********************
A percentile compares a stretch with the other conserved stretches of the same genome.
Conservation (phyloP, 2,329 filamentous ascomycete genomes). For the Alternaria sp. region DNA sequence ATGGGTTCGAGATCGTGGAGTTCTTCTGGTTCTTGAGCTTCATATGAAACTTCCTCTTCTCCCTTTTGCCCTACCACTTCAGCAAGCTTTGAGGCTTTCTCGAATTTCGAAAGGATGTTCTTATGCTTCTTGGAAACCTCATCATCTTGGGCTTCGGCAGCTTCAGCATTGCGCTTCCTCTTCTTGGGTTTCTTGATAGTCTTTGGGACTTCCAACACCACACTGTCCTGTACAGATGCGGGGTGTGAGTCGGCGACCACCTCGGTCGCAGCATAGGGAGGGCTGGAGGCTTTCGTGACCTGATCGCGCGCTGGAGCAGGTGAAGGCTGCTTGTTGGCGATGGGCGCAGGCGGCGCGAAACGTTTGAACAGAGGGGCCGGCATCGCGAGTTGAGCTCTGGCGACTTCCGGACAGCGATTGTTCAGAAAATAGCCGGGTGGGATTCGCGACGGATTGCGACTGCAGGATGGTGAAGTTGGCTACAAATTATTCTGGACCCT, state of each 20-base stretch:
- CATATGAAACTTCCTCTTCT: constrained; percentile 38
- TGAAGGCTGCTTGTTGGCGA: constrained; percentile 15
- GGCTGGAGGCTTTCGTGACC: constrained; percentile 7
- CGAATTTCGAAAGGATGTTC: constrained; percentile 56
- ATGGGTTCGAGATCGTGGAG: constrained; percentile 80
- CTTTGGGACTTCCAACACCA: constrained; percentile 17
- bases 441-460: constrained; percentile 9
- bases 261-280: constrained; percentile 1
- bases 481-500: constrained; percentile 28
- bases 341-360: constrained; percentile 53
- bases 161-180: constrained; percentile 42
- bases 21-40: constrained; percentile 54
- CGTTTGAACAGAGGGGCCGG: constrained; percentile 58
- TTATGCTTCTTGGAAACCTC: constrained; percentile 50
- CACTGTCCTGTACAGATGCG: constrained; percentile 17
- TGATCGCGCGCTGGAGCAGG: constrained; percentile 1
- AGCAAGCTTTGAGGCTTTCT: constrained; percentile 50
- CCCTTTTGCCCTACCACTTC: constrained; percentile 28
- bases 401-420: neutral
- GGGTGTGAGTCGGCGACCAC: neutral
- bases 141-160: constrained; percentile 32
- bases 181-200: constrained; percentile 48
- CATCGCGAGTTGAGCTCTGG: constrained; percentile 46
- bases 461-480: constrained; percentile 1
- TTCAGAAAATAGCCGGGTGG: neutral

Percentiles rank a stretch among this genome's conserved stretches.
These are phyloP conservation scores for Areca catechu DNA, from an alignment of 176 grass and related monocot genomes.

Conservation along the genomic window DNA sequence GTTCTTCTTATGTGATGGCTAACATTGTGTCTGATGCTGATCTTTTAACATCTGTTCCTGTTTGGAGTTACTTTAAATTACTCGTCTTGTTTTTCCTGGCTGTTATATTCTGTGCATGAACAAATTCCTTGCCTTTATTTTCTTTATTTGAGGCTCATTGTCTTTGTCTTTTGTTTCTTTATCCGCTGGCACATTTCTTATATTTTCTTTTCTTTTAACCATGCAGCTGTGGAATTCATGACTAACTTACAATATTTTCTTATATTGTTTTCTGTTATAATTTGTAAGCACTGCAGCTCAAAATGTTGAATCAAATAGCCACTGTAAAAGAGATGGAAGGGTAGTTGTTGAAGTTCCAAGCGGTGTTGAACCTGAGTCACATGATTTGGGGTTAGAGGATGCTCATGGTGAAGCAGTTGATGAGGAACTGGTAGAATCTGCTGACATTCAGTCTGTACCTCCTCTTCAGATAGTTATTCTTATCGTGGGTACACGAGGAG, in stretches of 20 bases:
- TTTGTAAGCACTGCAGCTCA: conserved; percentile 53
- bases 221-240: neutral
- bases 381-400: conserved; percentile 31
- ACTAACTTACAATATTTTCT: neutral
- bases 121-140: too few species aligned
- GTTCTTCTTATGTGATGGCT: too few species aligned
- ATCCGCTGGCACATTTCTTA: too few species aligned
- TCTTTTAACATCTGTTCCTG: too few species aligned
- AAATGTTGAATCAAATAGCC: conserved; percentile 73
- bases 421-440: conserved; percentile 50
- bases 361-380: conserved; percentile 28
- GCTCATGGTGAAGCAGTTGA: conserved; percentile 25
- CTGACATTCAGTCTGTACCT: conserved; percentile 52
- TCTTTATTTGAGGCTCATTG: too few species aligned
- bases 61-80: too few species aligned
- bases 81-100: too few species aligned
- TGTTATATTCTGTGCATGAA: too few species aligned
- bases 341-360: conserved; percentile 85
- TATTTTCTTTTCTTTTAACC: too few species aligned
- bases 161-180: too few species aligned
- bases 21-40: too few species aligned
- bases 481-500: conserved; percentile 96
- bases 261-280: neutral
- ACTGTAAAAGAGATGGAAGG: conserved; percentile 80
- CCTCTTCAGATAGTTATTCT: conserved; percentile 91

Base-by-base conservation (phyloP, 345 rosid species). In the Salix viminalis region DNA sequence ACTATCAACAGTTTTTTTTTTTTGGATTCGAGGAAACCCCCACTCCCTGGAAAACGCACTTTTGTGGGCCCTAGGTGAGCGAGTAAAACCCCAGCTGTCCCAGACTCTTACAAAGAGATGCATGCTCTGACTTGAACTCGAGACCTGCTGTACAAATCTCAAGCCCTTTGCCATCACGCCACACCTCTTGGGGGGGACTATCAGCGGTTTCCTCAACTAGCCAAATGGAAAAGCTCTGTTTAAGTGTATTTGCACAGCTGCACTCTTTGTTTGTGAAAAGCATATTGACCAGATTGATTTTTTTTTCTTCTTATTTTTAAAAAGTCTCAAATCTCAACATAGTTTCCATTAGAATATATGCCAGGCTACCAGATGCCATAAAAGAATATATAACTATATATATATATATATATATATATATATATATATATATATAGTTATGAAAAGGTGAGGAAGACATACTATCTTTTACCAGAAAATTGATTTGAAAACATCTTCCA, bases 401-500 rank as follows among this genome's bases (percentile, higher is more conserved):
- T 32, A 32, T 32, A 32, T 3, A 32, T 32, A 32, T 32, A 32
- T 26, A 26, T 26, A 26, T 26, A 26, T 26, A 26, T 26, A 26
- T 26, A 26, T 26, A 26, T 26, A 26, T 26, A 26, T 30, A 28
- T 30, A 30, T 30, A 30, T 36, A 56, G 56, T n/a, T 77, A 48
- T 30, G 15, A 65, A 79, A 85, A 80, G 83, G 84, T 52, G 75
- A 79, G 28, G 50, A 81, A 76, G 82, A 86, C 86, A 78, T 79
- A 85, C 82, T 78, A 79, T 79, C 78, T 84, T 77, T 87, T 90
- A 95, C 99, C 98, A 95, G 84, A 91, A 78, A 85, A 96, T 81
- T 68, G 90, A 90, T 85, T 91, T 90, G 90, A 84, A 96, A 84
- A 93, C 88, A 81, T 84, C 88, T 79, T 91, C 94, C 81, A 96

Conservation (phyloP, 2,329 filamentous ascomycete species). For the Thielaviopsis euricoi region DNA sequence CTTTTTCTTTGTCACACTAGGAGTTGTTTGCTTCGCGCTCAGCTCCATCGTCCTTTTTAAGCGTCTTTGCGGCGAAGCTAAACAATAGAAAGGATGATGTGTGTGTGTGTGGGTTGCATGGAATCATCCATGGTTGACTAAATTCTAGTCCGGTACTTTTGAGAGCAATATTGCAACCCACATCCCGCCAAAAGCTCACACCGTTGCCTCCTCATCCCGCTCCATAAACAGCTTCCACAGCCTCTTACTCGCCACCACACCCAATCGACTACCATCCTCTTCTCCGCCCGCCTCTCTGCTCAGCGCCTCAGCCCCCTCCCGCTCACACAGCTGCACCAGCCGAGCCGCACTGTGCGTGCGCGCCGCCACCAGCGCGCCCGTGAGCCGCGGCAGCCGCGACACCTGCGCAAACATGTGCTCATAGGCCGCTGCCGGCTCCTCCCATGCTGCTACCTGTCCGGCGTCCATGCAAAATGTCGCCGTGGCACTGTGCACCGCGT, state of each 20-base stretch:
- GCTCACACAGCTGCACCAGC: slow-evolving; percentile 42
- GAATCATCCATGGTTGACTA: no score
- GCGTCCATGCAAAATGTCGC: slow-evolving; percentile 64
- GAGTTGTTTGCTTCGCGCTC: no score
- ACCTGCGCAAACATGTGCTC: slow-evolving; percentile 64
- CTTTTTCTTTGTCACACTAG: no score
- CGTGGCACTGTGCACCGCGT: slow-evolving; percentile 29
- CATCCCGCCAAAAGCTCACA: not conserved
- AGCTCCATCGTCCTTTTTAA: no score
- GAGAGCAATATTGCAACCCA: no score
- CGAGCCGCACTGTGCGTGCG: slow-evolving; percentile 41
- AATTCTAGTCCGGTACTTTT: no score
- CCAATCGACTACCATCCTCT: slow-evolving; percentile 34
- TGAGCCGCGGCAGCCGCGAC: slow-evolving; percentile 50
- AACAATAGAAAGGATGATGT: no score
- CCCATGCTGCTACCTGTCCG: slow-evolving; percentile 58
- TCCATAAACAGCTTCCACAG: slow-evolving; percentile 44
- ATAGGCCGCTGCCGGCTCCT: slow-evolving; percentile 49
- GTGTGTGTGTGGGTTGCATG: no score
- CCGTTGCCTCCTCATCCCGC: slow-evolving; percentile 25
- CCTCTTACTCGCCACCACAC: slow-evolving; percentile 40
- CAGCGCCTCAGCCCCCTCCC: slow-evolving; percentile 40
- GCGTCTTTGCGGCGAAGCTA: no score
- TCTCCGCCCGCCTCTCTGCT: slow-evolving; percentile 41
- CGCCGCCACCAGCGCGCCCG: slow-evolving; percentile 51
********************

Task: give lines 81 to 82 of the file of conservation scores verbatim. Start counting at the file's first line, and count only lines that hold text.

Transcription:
- TGAGCCGCGGCAGCCGCGAC: slow-evolving; percentile 50
- AACAATAGAAAGGATGATGT: no score